The Courier News from Blytheville, Arkansas on April 20, 1954 · Page 6
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The Courier News from Blytheville, Arkansas · Page 6

Blytheville, Arkansas
Issue Date:
Tuesday, April 20, 1954
Page 6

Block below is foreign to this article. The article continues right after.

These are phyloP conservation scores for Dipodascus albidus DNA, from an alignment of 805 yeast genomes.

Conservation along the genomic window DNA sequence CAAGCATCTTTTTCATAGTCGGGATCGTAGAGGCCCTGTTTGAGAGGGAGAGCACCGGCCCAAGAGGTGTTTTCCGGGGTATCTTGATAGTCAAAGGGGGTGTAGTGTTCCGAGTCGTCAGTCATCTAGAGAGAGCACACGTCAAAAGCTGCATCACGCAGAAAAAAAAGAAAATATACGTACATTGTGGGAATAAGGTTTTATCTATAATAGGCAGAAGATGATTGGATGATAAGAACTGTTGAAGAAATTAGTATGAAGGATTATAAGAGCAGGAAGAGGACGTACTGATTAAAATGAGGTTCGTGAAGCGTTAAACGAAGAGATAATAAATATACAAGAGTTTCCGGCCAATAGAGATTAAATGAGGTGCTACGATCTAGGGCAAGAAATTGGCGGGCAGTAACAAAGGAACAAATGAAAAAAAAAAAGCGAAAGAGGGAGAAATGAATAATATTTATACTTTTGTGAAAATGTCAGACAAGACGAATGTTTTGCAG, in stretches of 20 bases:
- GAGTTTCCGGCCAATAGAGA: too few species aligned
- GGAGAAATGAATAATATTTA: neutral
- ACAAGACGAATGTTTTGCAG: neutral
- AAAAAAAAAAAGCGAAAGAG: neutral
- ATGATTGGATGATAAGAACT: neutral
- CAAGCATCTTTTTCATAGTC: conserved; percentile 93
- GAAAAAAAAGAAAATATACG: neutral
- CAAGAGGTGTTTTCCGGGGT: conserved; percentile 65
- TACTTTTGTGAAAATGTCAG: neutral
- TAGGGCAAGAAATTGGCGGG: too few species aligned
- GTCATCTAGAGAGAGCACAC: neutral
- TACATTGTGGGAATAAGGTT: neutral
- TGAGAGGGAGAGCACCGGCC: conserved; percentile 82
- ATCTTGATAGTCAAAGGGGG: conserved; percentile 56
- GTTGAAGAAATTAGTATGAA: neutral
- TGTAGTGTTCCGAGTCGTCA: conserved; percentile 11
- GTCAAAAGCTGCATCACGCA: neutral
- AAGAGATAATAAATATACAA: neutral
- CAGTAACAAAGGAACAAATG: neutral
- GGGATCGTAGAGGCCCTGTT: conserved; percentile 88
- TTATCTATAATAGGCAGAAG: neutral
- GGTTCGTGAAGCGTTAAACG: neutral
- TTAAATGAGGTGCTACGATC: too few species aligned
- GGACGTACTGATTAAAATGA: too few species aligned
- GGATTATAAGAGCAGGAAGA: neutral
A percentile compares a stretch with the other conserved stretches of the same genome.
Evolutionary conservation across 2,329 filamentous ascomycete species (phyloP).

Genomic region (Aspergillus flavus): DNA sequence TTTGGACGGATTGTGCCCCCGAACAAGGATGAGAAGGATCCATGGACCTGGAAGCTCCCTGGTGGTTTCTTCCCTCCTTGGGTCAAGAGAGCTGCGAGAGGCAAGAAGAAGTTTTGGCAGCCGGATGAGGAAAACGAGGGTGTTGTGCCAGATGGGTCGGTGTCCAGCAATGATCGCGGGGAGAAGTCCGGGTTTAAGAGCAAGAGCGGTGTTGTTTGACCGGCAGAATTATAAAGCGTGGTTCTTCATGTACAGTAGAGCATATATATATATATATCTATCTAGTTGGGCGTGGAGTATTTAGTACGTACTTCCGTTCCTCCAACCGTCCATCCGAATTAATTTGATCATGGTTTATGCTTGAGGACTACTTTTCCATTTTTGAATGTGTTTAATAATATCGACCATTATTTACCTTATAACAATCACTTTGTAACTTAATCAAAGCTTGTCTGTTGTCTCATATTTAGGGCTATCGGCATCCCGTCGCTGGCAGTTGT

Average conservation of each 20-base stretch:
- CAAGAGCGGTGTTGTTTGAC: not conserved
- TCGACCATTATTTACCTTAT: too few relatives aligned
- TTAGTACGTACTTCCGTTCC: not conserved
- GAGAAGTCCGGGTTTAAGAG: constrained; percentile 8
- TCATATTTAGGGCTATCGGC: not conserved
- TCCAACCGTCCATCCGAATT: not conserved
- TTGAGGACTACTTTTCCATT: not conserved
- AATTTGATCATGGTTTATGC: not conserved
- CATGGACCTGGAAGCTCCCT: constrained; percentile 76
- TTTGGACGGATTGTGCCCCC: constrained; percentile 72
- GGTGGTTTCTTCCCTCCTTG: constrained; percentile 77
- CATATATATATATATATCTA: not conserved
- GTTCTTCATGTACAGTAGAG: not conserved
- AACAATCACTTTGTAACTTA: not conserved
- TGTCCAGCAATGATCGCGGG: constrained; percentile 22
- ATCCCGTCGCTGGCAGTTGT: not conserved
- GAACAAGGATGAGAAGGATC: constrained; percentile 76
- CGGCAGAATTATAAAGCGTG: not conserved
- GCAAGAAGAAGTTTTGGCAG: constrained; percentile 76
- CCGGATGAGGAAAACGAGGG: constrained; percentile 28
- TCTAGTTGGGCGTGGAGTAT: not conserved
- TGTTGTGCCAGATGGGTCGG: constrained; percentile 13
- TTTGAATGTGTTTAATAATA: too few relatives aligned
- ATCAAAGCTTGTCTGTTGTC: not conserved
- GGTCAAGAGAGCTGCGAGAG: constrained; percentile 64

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nctstt BLYTHEVTLLE (ARK.) COURIER NEWS TUESDAY, APRIL 20, 1954 THE BLYTHEVILLE COURIER NEWS THE OOUBUR NEWS CO. K. W. HAim PuMtoher BAMtY A. BAINB8. AMiiUat Publlihv A. A. FREDRICKdON. Editor PAUL D. HUMAN, Advertising Manager •oto Nttktttl Advertising Representative*: Wallace Witmer Co.. New York. Chicago, Detroit, Attaoto, MMtphis. i Moond dan matter at the post- oftiot at Blythevffle, Arkansas, under act of Con- October I, 1017. Member of The Associated Press SUBSCRIPTION RATES: By carrier in the city of Blytheville or any suburban town where carrier servict is main* tainad, Be per week. By mail, within a radius of 50 miles, $5.00 per year, $UO for six months, $L2S for three months; by mail outside 50 mite tone, $12.50 per year payable in advance. Meditations And hare hope toward God, which they then- afeo allow, that there shall be a returrec- Haft of the dead, both of the jvst and unjust.— Acts «4:li. * * * All Life ia surrounded by a great circumference of death; but to the believer in Jesus beyond this surrounding death is a boundless sphere of life. He has only to die once to be done with death for- •ver—James Hamilton. There's a large flow of maple syrup again this tort It's still only a drop in the backet. * * * fellow who climbs tip on poles to repair telephone wire* are the first ones to know kit* season is her*. * * * Aft fflinol* firi paid $75 for a cake with frosting that matched her parly gown. A napkin would **T* bee* elMtper. * * * A department store owner in the south was elected Judg« and speeding fines now will likely be fett. Probe Answers Lie Deep In Oppenheimer's Motives While Dr. J. Robert Oppenheimer is being gauged as a security risk by a §pecial panel, we perhaps ought to get clear on what sort of man it is whose life is now, for the third or forth time under the investigating microscope. It ha« been emphasized that he was lor long years totally uneducated politic-ally. But we should look also at the converse of that fact. He was and is one of this countrys most brilliant scientists. Some of his colleagues, the top physicists in. America, say flatly that Oppenheimer more than any other single man*is responsible for the substantial leads this country enjoys over Russia in atomic weapons. Men like Dr. Hans Bethe, president of the American Physical Society, declare that without Oppenheimer's genius we might never have had an atomic bomb at all. Therefore if we really do possess any national security risks because of our stockpile of neuclair weapons, we may very well owe it to Oppenheimer more than to anyone else. What curious irony there is, then in the fact that this man should be under suspicion as a possible peril to our security. He is not, of course, charged with spying, with passing information to the Soviet Union. He is not, indeed, charged with any unmistakable acts of subversion. The most severe accusation lodged against him for the period of the late Thirties and early forties, when he was admittedly consorting with Communist, is that he contributed generously to their coffers. During the time he headed the Los Alamos atomic laboratory in World War II, it is charged Oppenheimer deliberately hired Communists to work on the project. If proved, this charge might be one evidence of a wish to subvert or spy, or at least blink at such activities. But Oppenheimer denies it flatly, and it has never been substantiated. No other accusation covering this period is of this order. All these charges, all Oppenheimer's history through the war, have been examined and dismissed as of insufficient weight by Lt.-Gen. Groves, wartime head of the atomic .bomb project. They have also been dismissed by eminent fellow scientists like Vannevar Bush and James B. Conant, and the present boss of the Atomic Energy Commission, Rear Adm. Lewis Strauss. Since all this is old and has been gone over again and again, the real heart of the present investigation ia the accusa- tion that he tried to delay or halt the making of the hydrogen bomb. Oppenheimer denies he sought in any way to intefere with H-bomb work once former President Truman determined to start it. This matter surely is subject to proof one way or another. Whether the objections he offered before the President's decision were the normal protests of a doubting scientist or the subtle verbal sabotage of a subversive is what the security panel must decide. The matter Is delicate. No clear sign exsist that Oppenheimer was speaking in effect, fora foreign power. Were the panel to equate mere protest with subversion, it would have to stigmatize many other scvientiests, statesmen and lawmakers who also argued against the H-bomb. The real answer lies deep in Oppenheimer's motivations, and these the panel somehow must probe. Underdog's Day Little Ben Hogan has pulled off so many golfing miracles we have come to expect them in endless procession. There must inevitably be some disappointment, therefore, when he fails to capture a big tournament, as he did the Masters' at Augusta, Ga. But folks who like to cheer for the underdog can toss off a few hurrahs for the man who beat Hogan in a playoff by a single stroke—Sam Snead, one of the real pile drivers in "the business. Slammin' Sammy has been knocking at the door of the throne room so long his knuckles.are raw. Year after year, he never seemed to be able to take the big ones he wanted. So it is pretty good blame for the compassionate souls among us that Snead finally did crack through. Views of Others Peace Insurance Generally speaking, it hardly would be within the international proprieties for the British government to ask the United States to end its H-bomb tests in the Pacific. There's been a lot of talk in Britain about such a request. Prime Minister Churchill* bluntly stated this diplomatic fact to Labor critics of our hydrogen super-bomb tests. The third and the most powerful is expected to be touched off on April 22. The old stalwart added something else, and perhaps more important, personally for critics of the bomb tests to consider. If they did not appreciate the diplomatic niceties, they might jolly well recognize that massive % buildup of U. S. hydrogen-bomb strength provides the greatest possible deterrent against the outbreak of a third wad. Instead of shuddering over what the first two tests revealed, the British should be glad that this country has the genius, the money and the know how to develop the H-bomb as a safeguard'- against the use of it by enemies of the free world. Miami Herald. Men Of Enterprise In an age when enterprise and initiative seem to be dying out, it is encouraging to see Vice President Richard Nixon being honored as "the man of enterprise for 1953" by the Young Presidents Organization, when such traits are discovered in modern men, they deserve wide recognition. Americans, it appears, are passing out of the phase of imaginative exploration and experiment. H. M. Tomlinson, in his book, "A Mingled Yarn." blames it on the machine age. Man "has created engines to do his work for him," he says but his soul has lost its daring, and he is now a subdued captive, chained to the wheels, a helpless slave in the mechanical establishment he created." Whatever the cause, the spirit of enterprise that was so dominant in our past history needs to 'be resurrected today. We succeeded in the past because of our rugged individualism, our aggressive ingenuity, our massive will to scale the barriers that blocked the paths to progress. We cannot face the future with confidence without this same lively determination. —Florida Times-Union. SO THEY SAY A Depression is not inevitable. We have to work and plan to prevent a depression. We haven't done that in America.—CIO President Walter Reuther. * * * , It would indeed be a dire day if the Soviet government were able to confront the free world with the kind of H-bomb demonstrations the U. S. is conducting.—Britains' Sir Winston Churchill. We've voted to have him (Roosevelt") run for congress and we're going to support him. Washington doesn't tell us what representative to send. We choose our own.—Mrs. Fay Allen, Calif., Democrat. « * * I have no hesitancy in affirming on one point we (college presidents all are agreed: Nathan Pusey (of Harvard) has stood for the right things •gainst (Sen.) Joseph McCarthy.—President Buell Gallagher of CCNY. Father, Dear Father, Come Home With Me Now' 4 Striking Parallel to Korean War WASHINGTON —(NEA)— Pears that United States forces may soon become directly involved in Indo- China fighting are growing. Doubts on the wisdom of direct negotiations with the Chinese Communists at the coming Geneva conference are increasing. And U. S, Secretary of State John Foster Dulles is on something of a double spot. The curious and little-remem- u-..--, fr , ct . is that wnat Dulles has been saying publicly, in recent v.. _s is entirely consistent. It bears a striking parallel to what he had to say nearly four years ago. under similar circumstances at the start of the Korean war. The steps in this latest development are worth retracing. As far back as last Sept. 2, Dulles declared in -his American Legion speech at St. Louis: "If there were open Red Chinese aggression. . .it would have grave consequences which might not be confined to Indo-China." Nobody got excited then . He repeated this assertion in his Jan. 12 speech before the Foreign Policy Council in New York. He told how this threat would be met: "The way to deter aggression." he said, "is for the free community to be willing and, able to respond at places and with means of its own choosing. . ." The basic decision, taken by President Eisenhower and the National Security Council, "was to depend primarily upon a great capacity to retaliate instantly." Then, in his March 29 speech before the Overseas Press Club in New York. Dulles explained why he had made these policy declarations. Asserting that propagandists of Red China and Russia had made it clear they intended to dominate all of Southeast Asia, he said: "The United States feels that this possibility should not be passively accepted, but should be met by united action." All this, however, follows closely the pattern of Dulles' statements just before .and after the outbreak of hostilities in Korea. To get the full record in perspective, go back to June, 1950. That was when Dulles went to the Orient as a special representative of President Truman. Dulles went to Korea. He went up to the 38th parallel and looked across the South Korean defenses to the North Korean trenches from which a »number of border raids had come. He then went to Seoul and addressed the Republic of Korea Parliament. This speech was written by Dulles before he left Washington. It had been cleared by President Truman, Secretary of State Dean Acheson .the late Sen. Robert A. Taft and other Republican leaders. It was fully approved American policy. "The American people give you their support," Mr. Dulles told the South Koreans. "The American people welcome you as an equal partner. . :You are not alone. You will never be alone as long as you continue to play your part in the great design of human freedom." Six weeks later Dulles told the Commonwealth Club in San Francisco: "We had hoped that public declaration might contribute to peace. But already the time fuse had been lighted. Almost at the exact time I was speaking in Seoul, the Communist regime was proclaiming its program. . .That next Sunday the Red .army was hurled against the Republic of Korea in order to impose that program." Compare that first sentence in the paragraph above with what Secretary Dulles said in New York March 29: "The chances for peace are usually bettered by letting a potential aggressor know in advance where his aggression will lead him. I hope these statements will serve the cause of peace." The catch in this, as it refers to Indo-China, applied also in Korea. Have the Communists now already lighted the time fuse? Had the Red generals already proclaimed their program for an all-out attack on Indo-China, even while Secretary Dulles was telling the American Congress that the Chinese were "coming awful close" to a direct aggression? When the Korean truce was finally arranged, there was a general fear that it would merely liberate the Red Chinese forces for aggression elsewhere. If this is it, the bluff of words in promises or threats will twice have been called by the Communists. In poker language, it will then again be up to the U. S. to "put-up or shut-up." the Doctor Says— Written for NEA Service By EDWIN P. JORDAN, M. D. Nothing is more characteristic of the general desire to solve medical problems than the recent establishment of a foundation aimed at attacking a little-publicized disease known as "myasthenia gravis." Myasthenia gravis has been known as • disease for a great many years. Because it was considered comparatively rare — and this may not be the case—it has until recently escaped the concentrated attention and endeavor which alone can lead to its conquest. without its being diagnosed. In another case, a patient with the disease tells the nearly incredible story that when she was a child, her mother refused to let her eat for j 72 hours after an attack, apparently because the mother thought this youngster was "lazy." What is myasthenia gravis? It is a disease of unknown origin which lacks any cure. It may attack at any age. in either sex. and is not confined to any economic level, any nation or race. Although the symptoms vary, extreme fatigue is the most characteristic. Drooping of the eyelids, double vision, difficulty in walking, difficulty in holding; up the head or arms, trouble insmilincr. speaking or swallowing are among the most common symptoms, The disease apparently affects only the muscles which are moved voluntarily, and not those which are automatic, such as the heart. Although no one speaks with too great assurance, it is felt that the condition is the result of some change in the chemical balance which prevents nerve impulses from passing from the brain to the affected muscles. There are many sad stories concerning victims of this strange disorder. Since it is rare and the ''• symptoms not always alike, too ; often the victim of myasthenia i gravis may have had the disease ' for a long time before a diagnosis ; is made. In one case * patient suffered ! myacttonla gravis for 40 years I The purpose of this column is to call attention to the fact that a nonprofit organization, the Myasthenia Gravis Foundation (Academy Of Medicine. 2 East 103rd Street. New York 29. N. Y), has been formed. It is made up of persons whose families or friends have been afflicted with the disease. Among its members are a number of prominent physicians. The principal purpose of this foundation is to raise funds for research into the cause and cure of myasthenia gravis. When the problems of cause and cure have been solved, new measures to avert many tragedies will become available. ! • JACOBY ON BRSSCE i i By OSWALD JACOBY ' Written for NEA Service Easy Hand Often Leads One Astray There Isn't very much to the hand shown today, especially with' all of the cards in sight. In actual play, • however, this kind of hand can be troublesome. When the hand was played in a recent tournament, several experienced players came. a cropper with it. The biddJr.s wr.s s'mple enough, and the gani2 in spades was reached at every table. As it happened," moreover, the queen of hearts was opened at each table. Each declarer properly won the first or second round of hearts with dummy's ace. Two rounds of trumps then disclosed the fact that East had started with three trumps. It was at this point that th esheep were separated from the goats. A few thoughtless declarers drew East's last trump. They then tried the qlub finesse, successfully enough, and found that thei" couldn't get out of dummy in order to repeat that finesse. They had to give up two hearts and two diamonds, thus losing the game contract. The correct play is simplicity itself. Declarer must try the club E rskine Johnson IN HOLLYWOOD HOLLYWOOD — (NEA) — Exclusively Yours: "People who are afraid of the censorship code being modified should trust the film stars they have always supported. We won't let the public down. We won't stand for any violation of the good taste that the industry has always shown." That's Oscar Winner William Holden speaking his mind about the need to liberalize film censorship. Waiting to play a scene with Bing Crosby in "The Country Girl," Bill argued: "It's not just the producer or the director or the writer who is responsible for pictures that are in good taste. There's a long list of actors who have turned down pictures because the stories were in questionable taste. I've had six or seven suspensions in the last eight years for that reason. "We don't want Hollywood to make offensive pictures—just more adult pictures." An untold sidelight to Corinne Calvet's denials of attempted suicide is that she changed into a filmy blue nightgown before posing for photographers. Zippy color photographs of the French pastry in the same nightie are making the studio rounds. She posed for them after telling a friend: . "I play te sweet sixteen girl in a moviee and everybody zay I lose ze glamor. I must prove again I'm sexie." ^ MGM doesn't know it yet. but Michael Wilding and Elizabeth Taylor plan to spend three months a year in London. Wilding's aged parents and his new alien resident status that allows him to make films in England are the reasons. ERROL FLYNN'S TWO daugh- teif; by Norma Haymes, Rory and Deidre, received post cards from Argentina from their famed daddy, but no money" due for their support . . . Director Raoul Walsh out-yelled the Hollywood censors and "the character of the sporting gal is back in the script of "Battle Cry." . . . "Halls of Ivy" will be the most expensive half hour in television. The weekly stanzas, starring Ronald Colman and Benita Hume will cost $50,000 each. It could only happen in Hollywood: Aram Katcher. t fine Turkish character actor, is also the owner and chief tress-curler at a local beauty parlor called Aram's. But he'll drop a hot curling iron to rush to a studio for an assignment as an emoter. due in New York soon to help exploit the movie. THERE'S NO worry at U-I about Jeff Chandler stepping out of character with his warbling of "I Should Care" and "More Than Anyone" for Decca. "I don't think it's going to hurt me as. a dramatic actor," argues Jeff, "and the studio agrees with me. Singing rolea in pictures for him? "Sure, why not?" Jess Barker, accused by Susan Hayward of not working, just finished a couple of Ellery Que«n shows for TV. From movie queen to Ellery Queen? Richard Dix, Jr., screen-testing at MGM, looks exactly like his dad on celluloid. Especially when he draws his eyebrows down. Robert Q. Lewis tells about the actor who failed to fork over his weekly 10 per cent and finally got a "Long Time, No Fee" note from his agent. In Ago DAVID NIVEN'S fond memory of his movie debut: "In my first picture I had three words of dialog. I said, 'Hello, my dear,' to Elissa Landi in a Paramount picture. I was so sensational Columbia immediately hired me for my second movie in which I said, 'Hello, my dear,' to Ruth Chatterton." NANETTE FABRAY GOT off to a great movie beginning in "The Bandwagon." But now Hollywood hears she's giving up her career entirely. She's happily married, living on the east coast anal-wants to devote every minute to her wealthy groom . . . Mama Jolie Gabor has tried and tried, but she can't repair the friendship of Zsa Zsa and sister Eva . .. British Jill Bennett, who stars with Alan Ladd in "Hell Below Zero," is a ringer for Audrey Hepburn. She's fore you draw trumps. Make sure that you have some way to get back and forth from one hand to the other in the proper development of your plans. If you have no such way, save the trumps for that purpose. A steak lunch at the Rustic Inn and a dessert course at the home of Mrs. Cecil Shane made up two progressions in the party of the Mid- Week club yesterday when Mrs. Shane was hostess to the group. Mrs. Rupert Crafton was elected president of the Lange School Parent Teacehr Association at a meeting of the group at the school yesterday afternoon when Miss Annabel Bryant, county health nurse wa« the principal speaker. Claude Cooper has returned form Chester, ILL, where he has been attending cour tfor several days. A RECESSION is a period in which you tighten your belt. In a depression you have no belt to tighten. When you have no pants to hold up, it's a panic. — Carlsbad (N.M.) Current-Argus. A MAN has to lead an awfully careful life these days to avoid having somebody present him a plaque for something or other. — Knoxville (Term.) Journal. THIS WEEK'S weather is enough to make most anybody scratch a furrow, cluck a biddy or wet a hook. — Unadilla (Ga,) -Observer. DOCTOR: '"That pain in your leg is caused by old age." Patient: "Old age nothing; the other leg is the same age and it feels fine." — Fort Myers (Fla.) News-Press. POME 3h Which Is Attested A Method Of Achieving The Regard Of One's Fellows: Higher goals are in your reach If you practice what you preach. — Atlanta Journal. At a mixed party, says Aunt Molly Harmsworth, you can always pick out the married and unmarried couples. The married ones can never agree on when it's time to go home. Screen Actor Answer to Previous NORTH (D) 20 4875 V A74 4QJ3 4AQJ9 WEST EAST 46 A 10 9 4 VQJ3 VK985 * A942 * K 1086 #K 10852 +73 SOUTH 4 AKQJ32 V 1062 «75 + 64 North-South vul. North East South West 1 + *- Pass 1 + Pass 1N.T; Pass 4+ Pass Pass Pass Opening lead—V Q finesse before drawing East's last trump. When the finesse succeeds, South can lead dummy's last trump in order to get back in his hand. Now he is in position to repeat the club finesse and can discard a worthless red card on the ace of clubs. The correct line of play will come as a shock, I am sure, to all the. players whose first idea is to draw the outstrndiiTT trumps as quickly as possible. If you suffer from such a tendency yourself, look at the dummy carefully be* ACROSS 1 Screen actor, Marlowe 5 He is in movies 8 He rose in his career 12 On the sheltered side 13 Decay 14 Singing voice 15 Swerve 16 Follower 17 Horse color 18 Hebrew ascetic 20 Speed contestants . 22 Fox 23 Born 24 Playing card 27 Woven fabrics 31 Native metal 32 Perch 33 Clamp 34 Narrow inlet 35 Some 36 Man's name 37 Immature frog 40 Tardier 42 Reverend (ab.) 43 Coal scuttle 44 Photographic device 47 Musical dramas 51 Wings 52 Low haunt 54 Peel 55 Chinese city 56 Individual 57 Horse's gait 50 TIT f]}g f>V> 59 t n 10 Stitches DOWN 1 Possess 2 Rubber trees 3 Driving command (pi.) 4 To this 5 Tested 6 Torrid 7 Infinite duration 8 Mockeries 26 Peruse 9 Century plant 27 Fork prong 10 Asterisk . 28 Distinct part H Units of 29 Ireland weight 30 Mast 19 Negative word 32 San 21 Roman bronze 38 Makes sleek 24 Civil wrong 25 Operatic solo 41 Experts 43 Sharpened 44 Feline animall 45 Too 46 Principal 48 Uncommon 49 In a line 39 Above (contr.) 50 Hardens 40 Pendent '53 Compass point T~ \sr